While communicable diseases like TB, HIV/AIDS, Vector borne diseases continue, there is growing burden of non-communicable diseases like diabetes, hypertension, heart diseases and cancers. Medical education needs to be revamped in the light of changing epidemiological and demographic profile and technological advancement. Quality of medical education is also variable and needs improvement.

Dr. Dahiya’s career goal is to expand access to efficient and low-cost screening approaches and vaccines with public health interventions. Vaccines of common childhood diseases are given free through public healthcare system. However, the coverage is sub-optimal. As for adult vaccination, it is almost non-existing in the country. Therefore, More awareness and better quality of services would be required to improve access to vaccines and coverage of eligible population.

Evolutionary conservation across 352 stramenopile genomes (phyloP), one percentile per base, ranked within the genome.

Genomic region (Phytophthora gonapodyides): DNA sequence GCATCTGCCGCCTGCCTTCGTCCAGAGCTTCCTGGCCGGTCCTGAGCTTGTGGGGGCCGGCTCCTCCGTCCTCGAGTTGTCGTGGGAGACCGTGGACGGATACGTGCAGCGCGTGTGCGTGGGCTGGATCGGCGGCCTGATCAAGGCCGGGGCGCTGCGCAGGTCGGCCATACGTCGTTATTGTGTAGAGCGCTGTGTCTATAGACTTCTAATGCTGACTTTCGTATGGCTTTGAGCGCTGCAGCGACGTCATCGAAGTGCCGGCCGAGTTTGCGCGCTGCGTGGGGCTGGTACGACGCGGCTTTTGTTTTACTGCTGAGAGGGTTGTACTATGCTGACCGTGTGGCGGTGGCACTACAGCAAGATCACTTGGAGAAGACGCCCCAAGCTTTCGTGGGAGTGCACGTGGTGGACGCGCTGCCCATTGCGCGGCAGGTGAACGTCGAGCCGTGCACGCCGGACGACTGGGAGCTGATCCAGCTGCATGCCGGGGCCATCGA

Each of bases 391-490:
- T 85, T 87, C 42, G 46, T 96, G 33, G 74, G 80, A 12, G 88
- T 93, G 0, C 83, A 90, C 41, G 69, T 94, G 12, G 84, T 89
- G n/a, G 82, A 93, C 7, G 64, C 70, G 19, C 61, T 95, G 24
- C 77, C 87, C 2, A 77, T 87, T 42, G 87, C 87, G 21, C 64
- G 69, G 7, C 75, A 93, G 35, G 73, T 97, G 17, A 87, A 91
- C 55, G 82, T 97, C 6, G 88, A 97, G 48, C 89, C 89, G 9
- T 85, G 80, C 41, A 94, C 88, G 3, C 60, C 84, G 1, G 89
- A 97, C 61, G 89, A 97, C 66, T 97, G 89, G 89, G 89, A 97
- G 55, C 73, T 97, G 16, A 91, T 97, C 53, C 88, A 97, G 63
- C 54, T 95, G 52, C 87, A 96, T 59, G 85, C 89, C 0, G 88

In the future, Dr. Dahiya would like to continue further research in prevention, management of common cancers and improving their quality of life in India through multi-pronged approach. For long term yields, it is necessary to evolve intervention amongst girls during adolescence. They need to be made aware about social, environmental and biological determinants of cancer among women. She concludes that she would conduct further collaborative research with educational institutions and periodic screening program with community-based organizations, to expand access to efficient and low-cost screening approaches and vaccines.